I remember thinking that at least in sneakers, he’d be unlikely to slip.

Or maybe it’s just easier for me to remember things that way. Me, the sweet, caring daughter, patiently cajoling the old guy, impossible as ever, yet strangely endearing in his stubbornness. Electric-blue sneakers and all.

In reality, on that day, I probably saw him as nothing close to endearing. The self-entitled frugality, the insistence on his way or the highway, the past he’s always seeking to resurrect and wear like a badge of honour — all these things would have driven me crazy, his small, inescapable presence casting shadows over my mood.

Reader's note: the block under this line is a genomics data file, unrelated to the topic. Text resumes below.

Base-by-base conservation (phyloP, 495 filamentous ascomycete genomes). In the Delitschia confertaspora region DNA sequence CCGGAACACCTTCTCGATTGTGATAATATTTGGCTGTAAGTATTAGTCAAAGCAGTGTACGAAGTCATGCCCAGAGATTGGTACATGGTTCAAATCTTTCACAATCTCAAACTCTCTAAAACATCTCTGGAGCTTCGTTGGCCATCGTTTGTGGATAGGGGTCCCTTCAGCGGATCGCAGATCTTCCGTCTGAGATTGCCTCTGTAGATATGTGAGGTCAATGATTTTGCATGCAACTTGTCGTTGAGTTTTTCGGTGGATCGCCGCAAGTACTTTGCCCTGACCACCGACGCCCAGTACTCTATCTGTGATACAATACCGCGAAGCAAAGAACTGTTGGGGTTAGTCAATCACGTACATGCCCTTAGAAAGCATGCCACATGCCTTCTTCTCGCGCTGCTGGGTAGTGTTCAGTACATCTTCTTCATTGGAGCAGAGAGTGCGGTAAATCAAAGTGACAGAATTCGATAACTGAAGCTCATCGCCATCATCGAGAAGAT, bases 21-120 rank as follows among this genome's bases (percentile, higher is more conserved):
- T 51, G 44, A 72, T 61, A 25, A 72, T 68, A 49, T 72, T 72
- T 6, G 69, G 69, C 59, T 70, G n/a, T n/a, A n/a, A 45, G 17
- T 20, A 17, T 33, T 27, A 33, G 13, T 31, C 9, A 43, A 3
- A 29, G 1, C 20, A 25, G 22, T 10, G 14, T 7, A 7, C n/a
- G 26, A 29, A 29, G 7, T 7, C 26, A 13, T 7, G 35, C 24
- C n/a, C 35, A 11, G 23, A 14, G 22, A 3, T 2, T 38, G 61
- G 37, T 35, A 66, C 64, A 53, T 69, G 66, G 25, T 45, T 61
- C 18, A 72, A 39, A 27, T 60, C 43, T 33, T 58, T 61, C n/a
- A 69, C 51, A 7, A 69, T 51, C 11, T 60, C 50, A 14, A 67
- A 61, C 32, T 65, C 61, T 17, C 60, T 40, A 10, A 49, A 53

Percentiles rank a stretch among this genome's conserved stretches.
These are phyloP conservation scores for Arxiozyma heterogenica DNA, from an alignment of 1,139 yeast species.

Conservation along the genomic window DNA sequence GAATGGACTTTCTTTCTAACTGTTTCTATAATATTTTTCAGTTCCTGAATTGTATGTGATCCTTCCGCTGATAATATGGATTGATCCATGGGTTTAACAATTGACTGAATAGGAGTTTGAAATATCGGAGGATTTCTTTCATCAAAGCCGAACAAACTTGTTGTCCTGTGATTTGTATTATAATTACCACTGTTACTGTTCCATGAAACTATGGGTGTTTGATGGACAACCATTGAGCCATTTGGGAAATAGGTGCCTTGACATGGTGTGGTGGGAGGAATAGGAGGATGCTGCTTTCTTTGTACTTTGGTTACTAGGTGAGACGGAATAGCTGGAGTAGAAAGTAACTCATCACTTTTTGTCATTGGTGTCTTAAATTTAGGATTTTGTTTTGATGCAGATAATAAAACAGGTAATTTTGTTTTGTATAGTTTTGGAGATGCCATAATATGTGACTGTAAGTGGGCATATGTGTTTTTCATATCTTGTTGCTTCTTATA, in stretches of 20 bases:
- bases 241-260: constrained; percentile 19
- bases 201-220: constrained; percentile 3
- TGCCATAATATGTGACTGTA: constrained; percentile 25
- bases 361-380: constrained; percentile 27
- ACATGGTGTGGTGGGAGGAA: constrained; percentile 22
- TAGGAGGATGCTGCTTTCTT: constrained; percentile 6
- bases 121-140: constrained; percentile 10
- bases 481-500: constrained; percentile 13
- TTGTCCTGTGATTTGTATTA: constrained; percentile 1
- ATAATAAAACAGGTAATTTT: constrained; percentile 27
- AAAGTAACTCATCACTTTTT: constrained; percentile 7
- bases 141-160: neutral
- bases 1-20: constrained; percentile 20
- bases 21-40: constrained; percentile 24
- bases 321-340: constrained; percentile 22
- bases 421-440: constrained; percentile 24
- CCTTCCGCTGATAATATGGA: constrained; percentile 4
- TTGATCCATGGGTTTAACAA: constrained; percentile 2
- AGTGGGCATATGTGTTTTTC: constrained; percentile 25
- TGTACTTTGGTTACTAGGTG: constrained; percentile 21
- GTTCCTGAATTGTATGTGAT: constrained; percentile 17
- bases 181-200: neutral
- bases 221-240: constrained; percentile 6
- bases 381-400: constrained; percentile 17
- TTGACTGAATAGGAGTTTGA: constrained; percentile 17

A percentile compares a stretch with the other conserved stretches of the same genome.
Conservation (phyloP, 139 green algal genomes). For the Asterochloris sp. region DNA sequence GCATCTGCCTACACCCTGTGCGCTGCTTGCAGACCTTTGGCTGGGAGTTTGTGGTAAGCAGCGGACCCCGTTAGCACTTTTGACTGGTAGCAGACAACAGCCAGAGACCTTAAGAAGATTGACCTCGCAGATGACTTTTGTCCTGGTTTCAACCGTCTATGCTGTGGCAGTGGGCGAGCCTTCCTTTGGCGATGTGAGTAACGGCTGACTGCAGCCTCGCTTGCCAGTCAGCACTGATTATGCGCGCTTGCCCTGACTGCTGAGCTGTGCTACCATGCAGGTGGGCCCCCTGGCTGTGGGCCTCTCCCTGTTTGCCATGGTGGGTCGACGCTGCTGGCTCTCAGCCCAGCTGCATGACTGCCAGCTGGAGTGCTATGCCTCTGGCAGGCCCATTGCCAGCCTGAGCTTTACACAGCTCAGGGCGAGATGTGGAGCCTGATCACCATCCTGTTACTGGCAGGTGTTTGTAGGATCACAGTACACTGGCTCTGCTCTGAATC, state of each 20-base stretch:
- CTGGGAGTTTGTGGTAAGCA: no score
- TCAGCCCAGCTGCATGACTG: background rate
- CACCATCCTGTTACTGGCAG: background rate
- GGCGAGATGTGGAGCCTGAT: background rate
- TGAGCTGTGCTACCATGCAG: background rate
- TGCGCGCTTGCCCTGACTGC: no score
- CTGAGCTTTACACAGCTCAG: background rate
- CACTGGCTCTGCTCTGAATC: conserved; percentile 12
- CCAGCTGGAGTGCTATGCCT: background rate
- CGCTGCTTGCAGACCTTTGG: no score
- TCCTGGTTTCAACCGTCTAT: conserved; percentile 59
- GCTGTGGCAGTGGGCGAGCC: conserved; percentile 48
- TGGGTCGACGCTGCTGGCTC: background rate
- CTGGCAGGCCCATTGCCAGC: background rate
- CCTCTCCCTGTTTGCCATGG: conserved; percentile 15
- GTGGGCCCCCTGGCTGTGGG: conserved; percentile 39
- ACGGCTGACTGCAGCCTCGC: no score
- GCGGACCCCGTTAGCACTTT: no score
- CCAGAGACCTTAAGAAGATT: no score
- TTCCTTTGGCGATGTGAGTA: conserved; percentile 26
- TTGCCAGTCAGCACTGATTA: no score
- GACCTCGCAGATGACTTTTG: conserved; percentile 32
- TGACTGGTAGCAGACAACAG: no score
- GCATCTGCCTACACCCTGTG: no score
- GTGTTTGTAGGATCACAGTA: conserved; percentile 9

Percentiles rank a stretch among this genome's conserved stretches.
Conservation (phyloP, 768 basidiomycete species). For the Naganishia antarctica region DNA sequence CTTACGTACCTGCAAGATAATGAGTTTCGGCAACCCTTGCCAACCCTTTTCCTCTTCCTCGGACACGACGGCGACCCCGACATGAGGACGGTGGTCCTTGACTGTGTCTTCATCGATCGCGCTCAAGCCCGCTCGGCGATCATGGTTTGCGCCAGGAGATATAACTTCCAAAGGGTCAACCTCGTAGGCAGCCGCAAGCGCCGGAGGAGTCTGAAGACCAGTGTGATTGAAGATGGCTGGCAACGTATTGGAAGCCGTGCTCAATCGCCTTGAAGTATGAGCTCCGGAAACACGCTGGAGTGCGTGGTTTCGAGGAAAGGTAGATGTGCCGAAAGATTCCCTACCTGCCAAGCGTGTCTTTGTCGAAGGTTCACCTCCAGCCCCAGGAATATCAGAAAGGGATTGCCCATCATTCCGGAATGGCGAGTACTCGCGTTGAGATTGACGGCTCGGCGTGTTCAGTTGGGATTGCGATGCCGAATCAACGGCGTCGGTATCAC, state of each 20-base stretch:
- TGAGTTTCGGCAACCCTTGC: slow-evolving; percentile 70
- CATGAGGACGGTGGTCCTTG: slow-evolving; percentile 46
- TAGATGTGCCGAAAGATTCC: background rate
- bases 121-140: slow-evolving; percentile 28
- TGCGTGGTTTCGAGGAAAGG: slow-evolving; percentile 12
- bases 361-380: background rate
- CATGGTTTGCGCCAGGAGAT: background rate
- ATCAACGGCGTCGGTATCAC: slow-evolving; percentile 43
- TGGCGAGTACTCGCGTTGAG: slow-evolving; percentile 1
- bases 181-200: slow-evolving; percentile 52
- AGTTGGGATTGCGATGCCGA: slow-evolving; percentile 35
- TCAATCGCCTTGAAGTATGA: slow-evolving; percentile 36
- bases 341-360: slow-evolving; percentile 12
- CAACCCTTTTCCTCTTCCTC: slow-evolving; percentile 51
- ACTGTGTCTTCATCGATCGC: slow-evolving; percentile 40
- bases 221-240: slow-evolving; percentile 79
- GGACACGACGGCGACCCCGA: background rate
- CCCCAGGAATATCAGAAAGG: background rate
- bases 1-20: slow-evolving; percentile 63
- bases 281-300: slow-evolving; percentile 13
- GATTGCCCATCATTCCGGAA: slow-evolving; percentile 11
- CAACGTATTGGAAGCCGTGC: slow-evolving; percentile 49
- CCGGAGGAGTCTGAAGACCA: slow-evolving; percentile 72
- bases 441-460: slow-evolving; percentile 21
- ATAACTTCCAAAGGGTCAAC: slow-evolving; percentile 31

But in seeing us in a soft, forgiving light, in telling myself these tales that make us seem more like a normal family, I’m doing what my sister’s long accused me of doing. I’m like a child seeking enchantment in repeated stories that take on the weight of truth only through an act of imagination.